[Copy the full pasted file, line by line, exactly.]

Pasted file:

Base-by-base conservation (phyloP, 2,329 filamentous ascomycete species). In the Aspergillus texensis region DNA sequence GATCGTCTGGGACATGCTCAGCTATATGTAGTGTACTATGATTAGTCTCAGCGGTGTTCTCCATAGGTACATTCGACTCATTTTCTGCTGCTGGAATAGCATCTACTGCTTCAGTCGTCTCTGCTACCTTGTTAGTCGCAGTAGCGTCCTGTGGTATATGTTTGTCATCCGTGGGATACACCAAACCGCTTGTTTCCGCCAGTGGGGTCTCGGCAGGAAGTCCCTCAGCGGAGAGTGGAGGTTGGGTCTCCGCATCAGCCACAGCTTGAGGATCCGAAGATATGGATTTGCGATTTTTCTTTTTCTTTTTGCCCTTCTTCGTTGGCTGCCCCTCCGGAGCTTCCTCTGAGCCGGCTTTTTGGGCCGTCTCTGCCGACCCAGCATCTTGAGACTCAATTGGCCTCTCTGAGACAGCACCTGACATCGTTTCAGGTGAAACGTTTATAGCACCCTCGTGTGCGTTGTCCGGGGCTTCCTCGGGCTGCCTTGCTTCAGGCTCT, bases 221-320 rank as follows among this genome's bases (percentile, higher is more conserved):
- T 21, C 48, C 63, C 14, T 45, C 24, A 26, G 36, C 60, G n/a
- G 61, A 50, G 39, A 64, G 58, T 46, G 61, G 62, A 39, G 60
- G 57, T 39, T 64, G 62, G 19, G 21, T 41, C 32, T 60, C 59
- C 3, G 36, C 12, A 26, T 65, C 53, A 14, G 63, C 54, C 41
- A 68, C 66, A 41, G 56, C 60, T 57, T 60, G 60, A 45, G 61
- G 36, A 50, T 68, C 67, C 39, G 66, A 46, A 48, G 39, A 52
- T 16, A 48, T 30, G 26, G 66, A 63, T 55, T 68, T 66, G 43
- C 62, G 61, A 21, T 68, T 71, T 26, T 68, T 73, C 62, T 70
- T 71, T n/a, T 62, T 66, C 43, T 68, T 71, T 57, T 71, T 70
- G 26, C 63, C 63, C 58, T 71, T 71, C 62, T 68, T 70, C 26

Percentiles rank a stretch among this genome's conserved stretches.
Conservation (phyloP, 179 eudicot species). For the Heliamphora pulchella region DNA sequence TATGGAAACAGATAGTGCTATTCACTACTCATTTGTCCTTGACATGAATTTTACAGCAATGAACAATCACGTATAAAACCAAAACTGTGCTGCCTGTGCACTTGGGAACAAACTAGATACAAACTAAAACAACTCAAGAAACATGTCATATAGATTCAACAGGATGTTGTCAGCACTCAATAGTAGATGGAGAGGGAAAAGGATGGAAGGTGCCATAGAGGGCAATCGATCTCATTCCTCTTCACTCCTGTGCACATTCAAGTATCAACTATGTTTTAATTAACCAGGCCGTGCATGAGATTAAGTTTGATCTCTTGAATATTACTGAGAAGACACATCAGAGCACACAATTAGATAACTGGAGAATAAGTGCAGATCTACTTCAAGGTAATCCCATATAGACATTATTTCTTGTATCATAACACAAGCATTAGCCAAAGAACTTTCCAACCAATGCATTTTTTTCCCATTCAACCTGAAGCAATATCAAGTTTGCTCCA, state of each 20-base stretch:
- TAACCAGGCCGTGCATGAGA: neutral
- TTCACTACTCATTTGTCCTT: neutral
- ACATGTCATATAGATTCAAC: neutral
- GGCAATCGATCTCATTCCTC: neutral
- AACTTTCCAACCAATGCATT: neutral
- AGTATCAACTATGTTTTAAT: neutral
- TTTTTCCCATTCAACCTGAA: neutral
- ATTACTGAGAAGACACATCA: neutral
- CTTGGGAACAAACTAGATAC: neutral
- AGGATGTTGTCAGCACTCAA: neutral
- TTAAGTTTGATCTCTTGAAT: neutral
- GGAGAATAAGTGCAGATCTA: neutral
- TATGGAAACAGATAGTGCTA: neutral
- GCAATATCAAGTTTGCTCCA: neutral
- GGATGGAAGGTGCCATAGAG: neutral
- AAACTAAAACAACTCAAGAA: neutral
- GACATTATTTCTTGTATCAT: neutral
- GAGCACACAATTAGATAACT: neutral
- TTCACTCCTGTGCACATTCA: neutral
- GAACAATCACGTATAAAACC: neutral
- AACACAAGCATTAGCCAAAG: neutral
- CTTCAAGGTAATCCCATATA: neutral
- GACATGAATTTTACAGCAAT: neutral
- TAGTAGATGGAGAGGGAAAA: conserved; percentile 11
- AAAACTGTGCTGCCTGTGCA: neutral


Base-by-base conservation (phyloP, 2,329 filamentous ascomycete species). In the Aspergillus texensis region DNA sequence GATCGTCTGGGACATGCTCAGCTATATGTAGTGTACTATGATTAGTCTCAGCGGTGTTCTCCATAGGTACATTCGACTCATTTTCTGCTGCTGGAATAGCATCTACTGCTTCAGTCGTCTCTGCTACCTTGTTAGTCGCAGTAGCGTCCTGTGGTATATGTTTGTCATCCGTGGGATACACCAAACCGCTTGTTTCCGCCAGTGGGGTCTCGGCAGGAAGTCCCTCAGCGGAGAGTGGAGGTTGGGTCTCCGCATCAGCCACAGCTTGAGGATCCGAAGATATGGATTTGCGATTTTTCTTTTTCTTTTTGCCCTTCTTCGTTGGCTGCCCCTCCGGAGCTTCCTCTGAGCCGGCTTTTTGGGCCGTCTCTGCCGACCCAGCATCTTGAGACTCAATTGGCCTCTCTGAGACAGCACCTGACATCGTTTCAGGTGAAACGTTTATAGCACCCTCGTGTGCGTTGTCCGGGGCTTCCTCGGGCTGCCTTGCTTCAGGCTCT, bases 221-320 rank as follows among this genome's bases (percentile, higher is more conserved):
- T 21, C 48, C 63, C 14, T 45, C 24, A 26, G 36, C 60, G n/a
- G 61, A 50, G 39, A 64, G 58, T 46, G 61, G 62, A 39, G 60
- G 57, T 39, T 64, G 62, G 19, G 21, T 41, C 32, T 60, C 59
- C 3, G 36, C 12, A 26, T 65, C 53, A 14, G 63, C 54, C 41
- A 68, C 66, A 41, G 56, C 60, T 57, T 60, G 60, A 45, G 61
- G 36, A 50, T 68, C 67, C 39, G 66, A 46, A 48, G 39, A 52
- T 16, A 48, T 30, G 26, G 66, A 63, T 55, T 68, T 66, G 43
- C 62, G 61, A 21, T 68, T 71, T 26, T 68, T 73, C 62, T 70
- T 71, T n/a, T 62, T 66, C 43, T 68, T 71, T 57, T 71, T 70
- G 26, C 63, C 63, C 58, T 71, T 71, C 62, T 68, T 70, C 26

Percentiles rank a stretch among this genome's conserved stretches.
Conservation (phyloP, 179 eudicot species). For the Heliamphora pulchella region DNA sequence TATGGAAACAGATAGTGCTATTCACTACTCATTTGTCCTTGACATGAATTTTACAGCAATGAACAATCACGTATAAAACCAAAACTGTGCTGCCTGTGCACTTGGGAACAAACTAGATACAAACTAAAACAACTCAAGAAACATGTCATATAGATTCAACAGGATGTTGTCAGCACTCAATAGTAGATGGAGAGGGAAAAGGATGGAAGGTGCCATAGAGGGCAATCGATCTCATTCCTCTTCACTCCTGTGCACATTCAAGTATCAACTATGTTTTAATTAACCAGGCCGTGCATGAGATTAAGTTTGATCTCTTGAATATTACTGAGAAGACACATCAGAGCACACAATTAGATAACTGGAGAATAAGTGCAGATCTACTTCAAGGTAATCCCATATAGACATTATTTCTTGTATCATAACACAAGCATTAGCCAAAGAACTTTCCAACCAATGCATTTTTTTCCCATTCAACCTGAAGCAATATCAAGTTTGCTCCA, state of each 20-base stretch:
- TAACCAGGCCGTGCATGAGA: neutral
- TTCACTACTCATTTGTCCTT: neutral
- ACATGTCATATAGATTCAAC: neutral
- GGCAATCGATCTCATTCCTC: neutral
- AACTTTCCAACCAATGCATT: neutral
- AGTATCAACTATGTTTTAAT: neutral
- TTTTTCCCATTCAACCTGAA: neutral
- ATTACTGAGAAGACACATCA: neutral
- CTTGGGAACAAACTAGATAC: neutral
- AGGATGTTGTCAGCACTCAA: neutral
- TTAAGTTTGATCTCTTGAAT: neutral
- GGAGAATAAGTGCAGATCTA: neutral
- TATGGAAACAGATAGTGCTA: neutral
- GCAATATCAAGTTTGCTCCA: neutral
- GGATGGAAGGTGCCATAGAG: neutral
- AAACTAAAACAACTCAAGAA: neutral
- GACATTATTTCTTGTATCAT: neutral
- GAGCACACAATTAGATAACT: neutral
- TTCACTCCTGTGCACATTCA: neutral
- GAACAATCACGTATAAAACC: neutral
- AACACAAGCATTAGCCAAAG: neutral
- CTTCAAGGTAATCCCATATA: neutral
- GACATGAATTTTACAGCAAT: neutral
- TAGTAGATGGAGAGGGAAAA: conserved; percentile 11
- AAAACTGTGCTGCCTGTGCA: neutral